Phony sweepstakes checks flooding mail

January 28, 2009 7:27:57 PM PST
When economic times are hard two things happen. People look for ways to save money and unfortunately, some look for ways to steal money.

Previously 7 On Your Side aired a story about a woman who received a sweepstakes check in the mail that turned out to be a fake. Now, a dozen more viewers say they have also received checks that looked legit.

7 on Your Side is warning you that it is a scam.

San Jose resident Mary Mead was surprised at what she found inside her mailbox.

"A million dollars... I won third prize," she thought.

She had gotten a letter saying she won the Publisher's Clearinghouse Sweepstakes. She also got a check for $5,300, it said, to cover some fees.

"At first glance it's a legitimate check," she said.

But, something about all this did not seem right.

"I mulled it over for like a week... I said 'I think Mike Finney should know about this,'" she recalled.

Sonya Brown of Oakland thought she had won $248,000. She too got a similar notice in the mail saying she had won the Atlantic Lottery. It came with a check for $4,900. She was supposed to deposit it and wire some of it back to cover taxes.

It seemed possible. She had been entering lots of sweepstakes at the mall.

"And, the check looks real," she remembered.

Brown was still skeptical so she called the contact number and a woman answered.

"She said, 'Oh yes, this is legitimate. Just go ahead and cash it and do it just like the letter says,'" Brown recalled. "I'm saying I just want to make sure this is legitimate and she called me an idiot."

Sonya contacted the bank listed on the check. JP Morgan confirmed that the account was real and belonged to the company in Colorado.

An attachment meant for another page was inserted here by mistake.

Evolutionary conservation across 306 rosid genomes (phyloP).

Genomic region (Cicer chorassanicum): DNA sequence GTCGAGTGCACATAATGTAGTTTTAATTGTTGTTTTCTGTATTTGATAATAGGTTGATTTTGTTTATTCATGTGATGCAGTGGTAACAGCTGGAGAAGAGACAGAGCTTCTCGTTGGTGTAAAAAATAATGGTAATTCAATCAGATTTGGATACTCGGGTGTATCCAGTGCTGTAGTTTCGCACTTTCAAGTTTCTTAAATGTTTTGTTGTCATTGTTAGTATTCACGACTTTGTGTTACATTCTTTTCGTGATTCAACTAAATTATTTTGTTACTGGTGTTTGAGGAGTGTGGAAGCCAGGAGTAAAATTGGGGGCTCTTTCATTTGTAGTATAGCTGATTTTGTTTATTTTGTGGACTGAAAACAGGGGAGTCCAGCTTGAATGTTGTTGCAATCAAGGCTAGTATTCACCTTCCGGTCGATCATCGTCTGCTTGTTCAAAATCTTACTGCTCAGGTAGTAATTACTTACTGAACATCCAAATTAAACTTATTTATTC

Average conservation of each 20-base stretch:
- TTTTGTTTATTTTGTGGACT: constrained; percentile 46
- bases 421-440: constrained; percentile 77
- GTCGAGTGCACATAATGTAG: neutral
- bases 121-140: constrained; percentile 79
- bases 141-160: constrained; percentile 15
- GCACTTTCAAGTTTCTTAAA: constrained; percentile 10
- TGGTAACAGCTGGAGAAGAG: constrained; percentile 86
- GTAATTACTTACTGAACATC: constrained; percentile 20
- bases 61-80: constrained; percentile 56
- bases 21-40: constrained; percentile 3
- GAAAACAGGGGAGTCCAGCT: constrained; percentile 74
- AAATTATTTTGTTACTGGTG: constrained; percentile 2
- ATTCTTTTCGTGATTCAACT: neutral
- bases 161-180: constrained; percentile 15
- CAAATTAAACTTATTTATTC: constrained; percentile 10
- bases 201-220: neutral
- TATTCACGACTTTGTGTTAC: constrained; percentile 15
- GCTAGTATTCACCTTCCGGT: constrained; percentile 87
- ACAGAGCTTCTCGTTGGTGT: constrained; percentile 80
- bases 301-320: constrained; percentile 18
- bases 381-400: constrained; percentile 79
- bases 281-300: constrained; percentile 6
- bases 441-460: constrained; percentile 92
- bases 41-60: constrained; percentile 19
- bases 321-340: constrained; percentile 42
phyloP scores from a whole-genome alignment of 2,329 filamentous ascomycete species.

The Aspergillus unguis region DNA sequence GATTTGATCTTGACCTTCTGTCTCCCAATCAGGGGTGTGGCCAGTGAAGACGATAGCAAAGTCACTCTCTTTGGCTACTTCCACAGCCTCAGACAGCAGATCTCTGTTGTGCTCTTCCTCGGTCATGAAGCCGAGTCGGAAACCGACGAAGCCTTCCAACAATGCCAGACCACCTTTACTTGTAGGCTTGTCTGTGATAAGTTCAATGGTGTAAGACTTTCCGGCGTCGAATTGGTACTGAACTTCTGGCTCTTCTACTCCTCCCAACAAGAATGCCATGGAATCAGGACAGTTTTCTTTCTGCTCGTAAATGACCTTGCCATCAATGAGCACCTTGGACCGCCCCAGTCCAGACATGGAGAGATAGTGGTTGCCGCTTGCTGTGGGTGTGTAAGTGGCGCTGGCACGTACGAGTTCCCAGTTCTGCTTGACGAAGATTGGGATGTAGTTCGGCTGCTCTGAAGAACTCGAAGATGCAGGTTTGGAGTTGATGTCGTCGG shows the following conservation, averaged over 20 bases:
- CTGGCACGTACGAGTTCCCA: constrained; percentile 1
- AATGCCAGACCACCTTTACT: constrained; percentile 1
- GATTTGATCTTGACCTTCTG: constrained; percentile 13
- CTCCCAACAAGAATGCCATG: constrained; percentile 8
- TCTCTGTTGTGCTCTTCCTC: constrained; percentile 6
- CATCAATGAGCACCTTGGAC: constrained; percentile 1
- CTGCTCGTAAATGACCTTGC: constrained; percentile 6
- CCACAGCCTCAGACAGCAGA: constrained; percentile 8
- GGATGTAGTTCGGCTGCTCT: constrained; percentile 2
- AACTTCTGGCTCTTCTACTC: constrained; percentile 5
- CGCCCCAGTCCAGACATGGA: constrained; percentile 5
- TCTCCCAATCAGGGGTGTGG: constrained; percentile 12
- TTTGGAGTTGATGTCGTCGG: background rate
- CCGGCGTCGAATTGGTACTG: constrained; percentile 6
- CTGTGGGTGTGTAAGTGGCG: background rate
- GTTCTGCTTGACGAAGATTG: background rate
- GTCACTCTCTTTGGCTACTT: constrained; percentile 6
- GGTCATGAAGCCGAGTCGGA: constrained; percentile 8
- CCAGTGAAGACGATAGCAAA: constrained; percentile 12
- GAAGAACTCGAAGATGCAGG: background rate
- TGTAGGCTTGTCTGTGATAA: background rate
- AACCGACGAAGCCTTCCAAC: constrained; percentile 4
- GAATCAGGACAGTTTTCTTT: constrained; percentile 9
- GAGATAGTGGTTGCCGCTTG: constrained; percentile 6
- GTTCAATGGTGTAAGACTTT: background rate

But, it still seemed fishy so she called 7 On Your Side.

Just as we suspected, the letters Mary and Sonya got were both fake.

Publisher's Clearinghouse never sends winnings in the mail and Atlantic Lottery only operates in Canada. The IRS never collects taxes through sweepstakes and the check Sonya got was counterfeit and not really issued by that Colorado company.

The Postal Service has investigated thousands of fake checks. But now there is also a new state law to crack down on phony sweepstakes.

"The goal here is to make sure the law keeps pace with the scammers who have new ideas on how to part us with our money on a seemingly almost-daily basis," says State Senator Joe Simitian.

Simitian's new legislation makes it a crime to mislead consumers about contests, even if no money changes hands. But Simitian says it will not stop all the bad guys.

"There will always be folks who have no regard for the law whatsoever and they're going to come from offshore and overseas. And in that case it's buyer beware," says Simitian.

The best way to stop fraud is to not fall for it. If you get a check from someone you do not know and you are told to wire some of it back, it is a scam. The check will be no good and the money you send will come out of your account.

"How many people might rush to the bank with it?" wonders Mary.

"It's disheartening. I really do want the money. I really need the money," laments Brown.

Because of banking laws that require speedy check clearance, some victims do not realize the checks are fake until after they wire their own money away. By then they are stuck with the loss.

Click here to learn more about how these scams work.